Several weeks before her diagnosis, Kathy began experiencing dizziness whenever she sat down, but several tests and checks by her GP showed no cause for concern and her bloodwork came back clear. After discovering a lump in her vaginal area, she once again visited the doctor and asked for an examination.
The resulting biopsy revealed that Kathy had an extremely rare and often aggressive vaginal cancer which affects just 250 women in the UK each year. She was referred to the Christie Hospital in Manchester and started treatment immediately after further tests revealed the cancer had progressed to Stage 3, with slow growing tissue in the lining of her vagina forming a 2.5cm tumour.
In January 2021, Kathy underwent a lengthy seven-hour procedure to remove the tumour and reconstruct her vagina, before starting an intense five-week programme of radiotherapy and chemotherapy to tackle cancer cells that had spread to her lymph nodes.
With all treatment now complete, the mum of two attends regular check-ups at the hospital and manages lasting conditions such as neuropathic pain and lymphedema with daily medication.
Kathy is now determined to use her experience to encourage other women to be more vigilant in checking their genital area, the same way they would check their breasts.
"If I didn't go through those 15 minutes of embarrassment with my doctor, I might not be having this conversation now. Most people I have spoken to have never heard of my form of cancer, as it’s so rare.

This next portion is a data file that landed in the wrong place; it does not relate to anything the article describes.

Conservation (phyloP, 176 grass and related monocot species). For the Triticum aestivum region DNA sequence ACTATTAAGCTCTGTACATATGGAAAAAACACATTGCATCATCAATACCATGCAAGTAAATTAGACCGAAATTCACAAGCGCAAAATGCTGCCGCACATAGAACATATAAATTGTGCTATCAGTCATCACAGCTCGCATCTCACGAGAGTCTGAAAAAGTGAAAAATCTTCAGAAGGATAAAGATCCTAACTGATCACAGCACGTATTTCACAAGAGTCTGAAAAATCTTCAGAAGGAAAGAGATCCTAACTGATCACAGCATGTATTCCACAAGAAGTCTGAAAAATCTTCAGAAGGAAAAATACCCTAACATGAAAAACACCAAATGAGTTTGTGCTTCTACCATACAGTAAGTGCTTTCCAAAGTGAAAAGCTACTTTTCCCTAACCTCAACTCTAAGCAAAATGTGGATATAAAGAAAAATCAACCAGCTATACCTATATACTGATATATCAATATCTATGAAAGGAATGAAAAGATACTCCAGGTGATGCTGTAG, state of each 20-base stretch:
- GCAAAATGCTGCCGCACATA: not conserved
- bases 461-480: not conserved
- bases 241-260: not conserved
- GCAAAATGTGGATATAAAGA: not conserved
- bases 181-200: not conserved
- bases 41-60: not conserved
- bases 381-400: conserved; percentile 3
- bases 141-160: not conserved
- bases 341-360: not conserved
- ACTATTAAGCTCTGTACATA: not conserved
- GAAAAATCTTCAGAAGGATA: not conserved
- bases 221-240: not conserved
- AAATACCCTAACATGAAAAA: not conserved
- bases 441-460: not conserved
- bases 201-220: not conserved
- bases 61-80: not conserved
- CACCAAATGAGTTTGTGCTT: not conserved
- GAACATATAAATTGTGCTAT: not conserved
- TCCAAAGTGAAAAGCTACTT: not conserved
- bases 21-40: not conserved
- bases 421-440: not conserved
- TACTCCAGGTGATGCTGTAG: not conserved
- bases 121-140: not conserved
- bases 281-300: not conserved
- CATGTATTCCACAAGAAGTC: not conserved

“I had a full hysterectomy 15 years ago, so it seemed like I had less chance of developing anything in that region, and it’s possible it could have even been missed through routine smears.
“Just one or two worrying symptoms is enough to get yourself checked out. No two peoples’ cancer symptoms are the same, and you know your own body best. It’s so important to trust your gut instincts when it comes to your health and listen to what your body is telling you.”
Kathy now works alongside cancer charities on a voluntary basis, with the aim of improving services and providing a unique patient perspective to improve care.
“Following my diagnosis, I have received the absolute best care and best support, which has meant I have been able to reinvent myself following my experience. It’s my top priority now to spread awareness of these little-known cancers and what to look out for, as well as advocate for charities like North West Cancer Research, who are not only funding research into the prevention of cancer, but also to improve the care and support beyond treatment.”
Gynaecological cancers are an important focus of the work funded by North West Cancer Research, with projects aimed at improving survival rates for ovarian cancer patients currently underway locally at Bangor University. A research group headed by Dr Lisa Ashmore at Lancaster University, funded by North West Cancer Research, has also recently published a book ‘The Gynae Narratives’, exploring the lived experiences of real gynaecological cancer patients, during their treatments and beyond.
Certain cancers impacting women are found to be much more prevalent in the North West’s population than in the rest of England, with the incidence rate of cervical cancer notably higher at 19% across the region. Cumbria has recorded the starkest rates of cervical cancers, at 35% above the national average, while Merseyside’s rates are 31% higher than the rest of the country.
North West Cancer Research is funding vital research into these and other cancers that most affect the people of the North West and North Wales, in order to tackle the cause, improve the care and find the cure for cancer.
To see the signs and symptoms of vaginal cancer, and find out more about the cancer’s most affecting our region, visit: https://nwcr.org/cancer-types/vaginal-cancer/